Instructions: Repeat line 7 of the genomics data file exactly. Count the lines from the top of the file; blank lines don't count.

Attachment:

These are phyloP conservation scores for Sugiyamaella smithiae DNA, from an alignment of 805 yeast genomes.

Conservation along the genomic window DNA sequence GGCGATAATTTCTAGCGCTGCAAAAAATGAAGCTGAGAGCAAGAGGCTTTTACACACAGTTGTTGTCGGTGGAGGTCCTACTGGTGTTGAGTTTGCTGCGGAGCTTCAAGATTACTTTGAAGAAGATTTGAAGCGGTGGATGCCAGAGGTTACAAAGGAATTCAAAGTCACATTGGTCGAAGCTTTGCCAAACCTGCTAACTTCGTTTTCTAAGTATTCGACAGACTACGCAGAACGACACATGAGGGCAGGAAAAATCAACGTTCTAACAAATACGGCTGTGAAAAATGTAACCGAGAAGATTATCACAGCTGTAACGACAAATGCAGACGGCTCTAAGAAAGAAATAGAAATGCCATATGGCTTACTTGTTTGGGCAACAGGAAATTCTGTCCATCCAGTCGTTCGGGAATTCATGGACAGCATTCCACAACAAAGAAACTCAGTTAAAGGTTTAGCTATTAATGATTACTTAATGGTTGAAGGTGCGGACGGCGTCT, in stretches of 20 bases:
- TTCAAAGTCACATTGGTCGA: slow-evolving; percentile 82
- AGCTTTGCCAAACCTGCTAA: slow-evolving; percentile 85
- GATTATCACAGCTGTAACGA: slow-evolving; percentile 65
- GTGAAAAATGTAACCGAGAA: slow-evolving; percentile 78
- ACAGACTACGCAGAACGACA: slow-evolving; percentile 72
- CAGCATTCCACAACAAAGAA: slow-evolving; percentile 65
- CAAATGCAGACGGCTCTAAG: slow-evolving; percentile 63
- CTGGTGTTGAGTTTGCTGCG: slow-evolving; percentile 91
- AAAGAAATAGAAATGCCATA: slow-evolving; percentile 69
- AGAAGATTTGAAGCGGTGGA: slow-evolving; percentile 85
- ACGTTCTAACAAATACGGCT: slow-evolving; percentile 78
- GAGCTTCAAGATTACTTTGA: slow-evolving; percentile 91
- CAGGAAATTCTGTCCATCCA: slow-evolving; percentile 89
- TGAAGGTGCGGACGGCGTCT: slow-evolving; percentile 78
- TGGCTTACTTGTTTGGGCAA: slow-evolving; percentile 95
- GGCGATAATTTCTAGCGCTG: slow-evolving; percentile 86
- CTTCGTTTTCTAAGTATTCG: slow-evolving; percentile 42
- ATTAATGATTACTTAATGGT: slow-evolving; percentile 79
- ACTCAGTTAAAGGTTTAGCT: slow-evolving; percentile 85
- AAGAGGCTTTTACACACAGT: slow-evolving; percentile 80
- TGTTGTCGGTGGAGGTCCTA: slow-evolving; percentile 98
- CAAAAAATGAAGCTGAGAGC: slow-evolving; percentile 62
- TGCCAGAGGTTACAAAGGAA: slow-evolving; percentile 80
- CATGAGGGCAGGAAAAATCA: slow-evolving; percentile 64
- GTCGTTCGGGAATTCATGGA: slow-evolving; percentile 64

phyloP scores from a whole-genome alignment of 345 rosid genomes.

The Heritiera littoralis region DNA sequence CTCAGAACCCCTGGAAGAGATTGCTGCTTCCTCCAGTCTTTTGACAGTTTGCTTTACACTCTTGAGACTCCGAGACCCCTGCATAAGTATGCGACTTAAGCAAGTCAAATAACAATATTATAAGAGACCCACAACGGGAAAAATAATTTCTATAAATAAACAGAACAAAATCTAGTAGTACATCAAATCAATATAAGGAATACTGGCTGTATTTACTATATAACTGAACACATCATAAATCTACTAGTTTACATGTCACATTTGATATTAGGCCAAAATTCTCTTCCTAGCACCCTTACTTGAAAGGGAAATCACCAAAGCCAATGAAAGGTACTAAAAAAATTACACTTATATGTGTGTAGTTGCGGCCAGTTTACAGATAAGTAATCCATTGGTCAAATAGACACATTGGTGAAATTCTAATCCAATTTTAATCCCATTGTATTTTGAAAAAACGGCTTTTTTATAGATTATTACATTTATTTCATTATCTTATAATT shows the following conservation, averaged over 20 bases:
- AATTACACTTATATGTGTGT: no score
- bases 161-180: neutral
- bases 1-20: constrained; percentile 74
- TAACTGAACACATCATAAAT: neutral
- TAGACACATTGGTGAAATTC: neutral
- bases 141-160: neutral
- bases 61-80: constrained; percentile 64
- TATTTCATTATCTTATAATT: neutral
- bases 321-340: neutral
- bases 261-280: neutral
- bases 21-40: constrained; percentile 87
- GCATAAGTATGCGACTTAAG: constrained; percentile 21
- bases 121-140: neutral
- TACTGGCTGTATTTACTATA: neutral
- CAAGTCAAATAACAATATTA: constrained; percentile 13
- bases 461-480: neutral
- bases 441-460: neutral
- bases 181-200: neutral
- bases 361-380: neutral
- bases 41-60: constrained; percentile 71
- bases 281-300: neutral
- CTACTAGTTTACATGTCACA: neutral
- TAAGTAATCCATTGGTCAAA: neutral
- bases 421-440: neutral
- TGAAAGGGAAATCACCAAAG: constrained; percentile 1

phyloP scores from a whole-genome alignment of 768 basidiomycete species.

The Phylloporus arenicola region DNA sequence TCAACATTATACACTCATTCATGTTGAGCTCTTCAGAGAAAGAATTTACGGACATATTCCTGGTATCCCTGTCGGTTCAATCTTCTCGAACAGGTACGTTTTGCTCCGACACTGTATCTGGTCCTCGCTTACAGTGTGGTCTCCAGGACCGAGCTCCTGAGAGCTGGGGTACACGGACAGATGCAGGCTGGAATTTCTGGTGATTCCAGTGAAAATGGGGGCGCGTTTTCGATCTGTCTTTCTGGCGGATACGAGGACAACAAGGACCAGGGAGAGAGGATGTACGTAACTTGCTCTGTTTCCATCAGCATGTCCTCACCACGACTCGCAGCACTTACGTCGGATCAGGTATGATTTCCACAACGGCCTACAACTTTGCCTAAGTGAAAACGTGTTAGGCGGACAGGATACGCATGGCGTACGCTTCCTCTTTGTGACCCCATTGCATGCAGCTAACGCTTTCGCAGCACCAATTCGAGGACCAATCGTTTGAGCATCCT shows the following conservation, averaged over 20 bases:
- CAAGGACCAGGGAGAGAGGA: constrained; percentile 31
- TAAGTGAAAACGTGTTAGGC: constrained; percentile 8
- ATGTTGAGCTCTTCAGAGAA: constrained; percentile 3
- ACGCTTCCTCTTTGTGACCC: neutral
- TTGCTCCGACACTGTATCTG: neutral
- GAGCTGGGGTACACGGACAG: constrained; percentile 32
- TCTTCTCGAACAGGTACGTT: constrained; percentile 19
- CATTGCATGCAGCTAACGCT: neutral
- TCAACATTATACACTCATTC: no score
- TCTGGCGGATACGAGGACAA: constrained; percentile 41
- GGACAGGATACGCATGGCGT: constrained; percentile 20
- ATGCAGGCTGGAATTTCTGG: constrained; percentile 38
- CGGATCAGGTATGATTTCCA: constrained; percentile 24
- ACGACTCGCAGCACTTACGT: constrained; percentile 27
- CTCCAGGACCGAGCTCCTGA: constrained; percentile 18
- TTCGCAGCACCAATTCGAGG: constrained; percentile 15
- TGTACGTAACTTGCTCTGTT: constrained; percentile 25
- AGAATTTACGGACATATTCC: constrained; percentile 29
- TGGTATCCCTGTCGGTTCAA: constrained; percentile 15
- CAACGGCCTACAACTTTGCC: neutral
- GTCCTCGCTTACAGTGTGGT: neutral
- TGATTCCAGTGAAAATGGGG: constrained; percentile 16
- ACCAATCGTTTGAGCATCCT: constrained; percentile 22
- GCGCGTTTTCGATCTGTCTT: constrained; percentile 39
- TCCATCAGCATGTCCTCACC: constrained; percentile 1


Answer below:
- ACAGACTACGCAGAACGACA: slow-evolving; percentile 72